"Everything's fine," Mack assured him but he paused a long while before continuing, long enough for the worry to edge towards panic. Finally, he said, "You never really knew your momma before the lung sickness took her, but she wanted more for you than what she had, than what any of us had." Mack had to force himself to keep going, to get the words out that were so hard to say. "It's been just you and me for a long while now, but I'm gettin' old. My lungs ain't doin' so good neither, what with all that crap them factories spew up in the air." He paused as a coughing fit overtook him, giving truth to his words. "It's time for you to make your own way son. Get off this rock and find somethin' better to do with your life than smugglin' shine and breathin' bad air."

Jerry Lee just stared at him, dumbfounded. This talk was not anything he expected to hear tonight, or ever for that matter. "What are you saying Gramps? What else would I do? Where would I go? This is home."

Mack pushed a set of papers across the table to Jerry Lee. "That there's a ticket off planet, to Quicksilver. They got a school there, a real good one where you can learn how to fly them ships you're always moonin' over. The entrance fee's all paid, and I set up an account for you with that tuition money you'll need. Everything's in that there pile."

Jerry Lee opened his mouth to say something, anything, but nothing came out. He grasped at the swirl of thoughts in his head and was finally able to latch on to something. "Gramps, I don't understand, where'd you get the money for that?"

"I've been savin' for a while now, and I sold the business, lock, stock and still, to Jackson. Even sold him the worm." There, it was out, the hardest part.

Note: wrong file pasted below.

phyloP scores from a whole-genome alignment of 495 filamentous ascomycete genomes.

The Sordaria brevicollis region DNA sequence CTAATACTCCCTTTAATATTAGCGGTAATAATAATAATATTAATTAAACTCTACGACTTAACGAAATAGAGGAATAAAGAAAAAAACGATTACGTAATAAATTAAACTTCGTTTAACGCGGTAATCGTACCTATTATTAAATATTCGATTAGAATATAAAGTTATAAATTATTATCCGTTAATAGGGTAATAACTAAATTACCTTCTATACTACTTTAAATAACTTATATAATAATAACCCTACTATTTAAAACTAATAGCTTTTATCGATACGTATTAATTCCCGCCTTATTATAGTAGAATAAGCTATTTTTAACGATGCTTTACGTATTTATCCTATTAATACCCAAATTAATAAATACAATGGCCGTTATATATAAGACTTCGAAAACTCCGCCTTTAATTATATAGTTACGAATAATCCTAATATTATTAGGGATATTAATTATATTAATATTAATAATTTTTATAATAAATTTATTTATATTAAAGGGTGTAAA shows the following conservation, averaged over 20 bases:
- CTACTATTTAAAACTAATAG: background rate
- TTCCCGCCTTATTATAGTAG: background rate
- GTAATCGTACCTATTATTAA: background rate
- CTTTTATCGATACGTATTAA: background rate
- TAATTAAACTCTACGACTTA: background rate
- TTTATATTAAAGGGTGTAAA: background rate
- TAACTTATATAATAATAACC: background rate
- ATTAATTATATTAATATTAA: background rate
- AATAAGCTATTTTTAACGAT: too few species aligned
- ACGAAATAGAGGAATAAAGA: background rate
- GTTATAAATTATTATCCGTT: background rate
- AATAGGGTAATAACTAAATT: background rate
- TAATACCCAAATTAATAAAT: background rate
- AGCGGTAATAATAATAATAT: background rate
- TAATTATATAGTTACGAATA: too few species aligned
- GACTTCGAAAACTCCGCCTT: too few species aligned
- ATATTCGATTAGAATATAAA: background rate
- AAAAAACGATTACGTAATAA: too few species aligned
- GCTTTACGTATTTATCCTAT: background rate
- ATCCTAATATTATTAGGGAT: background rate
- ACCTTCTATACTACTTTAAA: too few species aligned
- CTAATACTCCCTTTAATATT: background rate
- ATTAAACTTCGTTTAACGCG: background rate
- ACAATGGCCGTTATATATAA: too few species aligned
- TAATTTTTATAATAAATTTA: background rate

He might as well have announced he'd become a fed, such was the impossibility of what he was saying. To Jerry Lee, it felt like the very foundation of his world was crumbling around him. "You sold it?" His voice rising in pitch. "You've always said you'd never sell." He accused, his jaw set at a stubborn angle.

"Well, times change. It's gettin' harder to avoid the feds, the bribes are gettin' more expensive, and I just don't have the energy for it anymore. In truth, it's kind of a relief. Jackson's given me a job runnin' one of his taverns. That'll do me well enough to get by."

Mack almost felt sorry for the boy sitting across from him. You always could tell everything Jerry Lee was thinking, just by looking at him, and it was all there now, for anyone to see. Hurt, uncertainty, confusion, sadness, fear. But underneath it all, there was a glimmer of excitement for something he hadn't ever expected.